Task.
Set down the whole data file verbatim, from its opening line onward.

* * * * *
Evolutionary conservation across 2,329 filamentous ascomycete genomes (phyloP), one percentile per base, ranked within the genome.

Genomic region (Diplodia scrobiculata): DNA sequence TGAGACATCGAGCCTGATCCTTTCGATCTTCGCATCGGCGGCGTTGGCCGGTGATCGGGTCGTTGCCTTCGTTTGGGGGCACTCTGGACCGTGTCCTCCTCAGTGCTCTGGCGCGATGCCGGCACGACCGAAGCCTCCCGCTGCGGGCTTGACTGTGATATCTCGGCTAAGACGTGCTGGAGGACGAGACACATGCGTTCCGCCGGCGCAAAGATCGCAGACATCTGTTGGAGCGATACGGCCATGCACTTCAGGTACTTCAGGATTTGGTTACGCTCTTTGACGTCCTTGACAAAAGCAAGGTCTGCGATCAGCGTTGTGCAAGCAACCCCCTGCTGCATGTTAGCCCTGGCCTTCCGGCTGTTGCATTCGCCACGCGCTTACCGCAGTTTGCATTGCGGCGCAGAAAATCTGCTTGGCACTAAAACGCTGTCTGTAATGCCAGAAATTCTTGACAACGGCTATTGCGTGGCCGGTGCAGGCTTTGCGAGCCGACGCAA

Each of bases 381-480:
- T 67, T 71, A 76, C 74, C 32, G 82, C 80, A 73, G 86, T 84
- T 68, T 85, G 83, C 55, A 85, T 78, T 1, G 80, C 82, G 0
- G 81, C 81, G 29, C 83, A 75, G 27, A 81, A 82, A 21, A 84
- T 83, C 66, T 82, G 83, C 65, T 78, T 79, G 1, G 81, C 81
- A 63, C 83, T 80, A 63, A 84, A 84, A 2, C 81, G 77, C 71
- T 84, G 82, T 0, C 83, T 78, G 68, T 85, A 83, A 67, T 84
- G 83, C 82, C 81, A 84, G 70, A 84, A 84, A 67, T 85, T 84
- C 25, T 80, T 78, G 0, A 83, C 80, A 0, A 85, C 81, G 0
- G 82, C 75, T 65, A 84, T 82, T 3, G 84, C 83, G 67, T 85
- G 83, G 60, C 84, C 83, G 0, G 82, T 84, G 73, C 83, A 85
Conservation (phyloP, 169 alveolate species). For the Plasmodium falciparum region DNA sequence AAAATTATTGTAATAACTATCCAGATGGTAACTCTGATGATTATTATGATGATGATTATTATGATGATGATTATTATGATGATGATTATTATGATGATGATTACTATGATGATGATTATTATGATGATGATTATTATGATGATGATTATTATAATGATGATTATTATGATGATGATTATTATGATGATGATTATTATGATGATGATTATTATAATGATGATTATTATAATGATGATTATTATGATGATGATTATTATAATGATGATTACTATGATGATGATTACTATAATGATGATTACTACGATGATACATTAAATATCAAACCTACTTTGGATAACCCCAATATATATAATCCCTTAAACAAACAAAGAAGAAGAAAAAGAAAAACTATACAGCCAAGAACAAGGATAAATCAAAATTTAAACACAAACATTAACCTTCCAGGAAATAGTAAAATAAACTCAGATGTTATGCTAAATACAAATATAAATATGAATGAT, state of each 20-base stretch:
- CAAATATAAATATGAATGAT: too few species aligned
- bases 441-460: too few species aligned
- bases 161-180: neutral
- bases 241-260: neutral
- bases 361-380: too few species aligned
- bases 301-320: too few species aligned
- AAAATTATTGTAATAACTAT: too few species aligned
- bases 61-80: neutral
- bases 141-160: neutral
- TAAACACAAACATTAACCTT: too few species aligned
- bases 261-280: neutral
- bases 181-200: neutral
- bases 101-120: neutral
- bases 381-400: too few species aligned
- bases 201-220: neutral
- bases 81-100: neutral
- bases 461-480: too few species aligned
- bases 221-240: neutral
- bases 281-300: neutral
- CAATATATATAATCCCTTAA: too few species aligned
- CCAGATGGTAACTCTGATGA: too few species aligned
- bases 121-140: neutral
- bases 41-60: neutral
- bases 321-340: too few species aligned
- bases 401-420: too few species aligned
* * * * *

Evolutionary conservation across 2,329 filamentous ascomycete genomes (phyloP), one percentile per base, ranked within the genome.

Genomic region (Diplodia scrobiculata): DNA sequence TGAGACATCGAGCCTGATCCTTTCGATCTTCGCATCGGCGGCGTTGGCCGGTGATCGGGTCGTTGCCTTCGTTTGGGGGCACTCTGGACCGTGTCCTCCTCAGTGCTCTGGCGCGATGCCGGCACGACCGAAGCCTCCCGCTGCGGGCTTGACTGTGATATCTCGGCTAAGACGTGCTGGAGGACGAGACACATGCGTTCCGCCGGCGCAAAGATCGCAGACATCTGTTGGAGCGATACGGCCATGCACTTCAGGTACTTCAGGATTTGGTTACGCTCTTTGACGTCCTTGACAAAAGCAAGGTCTGCGATCAGCGTTGTGCAAGCAACCCCCTGCTGCATGTTAGCCCTGGCCTTCCGGCTGTTGCATTCGCCACGCGCTTACCGCAGTTTGCATTGCGGCGCAGAAAATCTGCTTGGCACTAAAACGCTGTCTGTAATGCCAGAAATTCTTGACAACGGCTATTGCGTGGCCGGTGCAGGCTTTGCGAGCCGACGCAA

Each of bases 381-480:
- T 67, T 71, A 76, C 74, C 32, G 82, C 80, A 73, G 86, T 84
- T 68, T 85, G 83, C 55, A 85, T 78, T 1, G 80, C 82, G 0
- G 81, C 81, G 29, C 83, A 75, G 27, A 81, A 82, A 21, A 84
- T 83, C 66, T 82, G 83, C 65, T 78, T 79, G 1, G 81, C 81
- A 63, C 83, T 80, A 63, A 84, A 84, A 2, C 81, G 77, C 71
- T 84, G 82, T 0, C 83, T 78, G 68, T 85, A 83, A 67, T 84
- G 83, C 82, C 81, A 84, G 70, A 84, A 84, A 67, T 85, T 84
- C 25, T 80, T 78, G 0, A 83, C 80, A 0, A 85, C 81, G 0
- G 82, C 75, T 65, A 84, T 82, T 3, G 84, C 83, G 67, T 85
- G 83, G 60, C 84, C 83, G 0, G 82, T 84, G 73, C 83, A 85
Conservation (phyloP, 169 alveolate species). For the Plasmodium falciparum region DNA sequence AAAATTATTGTAATAACTATCCAGATGGTAACTCTGATGATTATTATGATGATGATTATTATGATGATGATTATTATGATGATGATTATTATGATGATGATTACTATGATGATGATTATTATGATGATGATTATTATGATGATGATTATTATAATGATGATTATTATGATGATGATTATTATGATGATGATTATTATGATGATGATTATTATAATGATGATTATTATAATGATGATTATTATGATGATGATTATTATAATGATGATTACTATGATGATGATTACTATAATGATGATTACTACGATGATACATTAAATATCAAACCTACTTTGGATAACCCCAATATATATAATCCCTTAAACAAACAAAGAAGAAGAAAAAGAAAAACTATACAGCCAAGAACAAGGATAAATCAAAATTTAAACACAAACATTAACCTTCCAGGAAATAGTAAAATAAACTCAGATGTTATGCTAAATACAAATATAAATATGAATGAT, state of each 20-base stretch:
- CAAATATAAATATGAATGAT: too few species aligned
- bases 441-460: too few species aligned
- bases 161-180: neutral
- bases 241-260: neutral
- bases 361-380: too few species aligned
- bases 301-320: too few species aligned
- AAAATTATTGTAATAACTAT: too few species aligned
- bases 61-80: neutral
- bases 141-160: neutral
- TAAACACAAACATTAACCTT: too few species aligned
- bases 261-280: neutral
- bases 181-200: neutral
- bases 101-120: neutral
- bases 381-400: too few species aligned
- bases 201-220: neutral
- bases 81-100: neutral
- bases 461-480: too few species aligned
- bases 221-240: neutral
- bases 281-300: neutral
- CAATATATATAATCCCTTAA: too few species aligned
- CCAGATGGTAACTCTGATGA: too few species aligned
- bases 121-140: neutral
- bases 41-60: neutral
- bases 321-340: too few species aligned
- bases 401-420: too few species aligned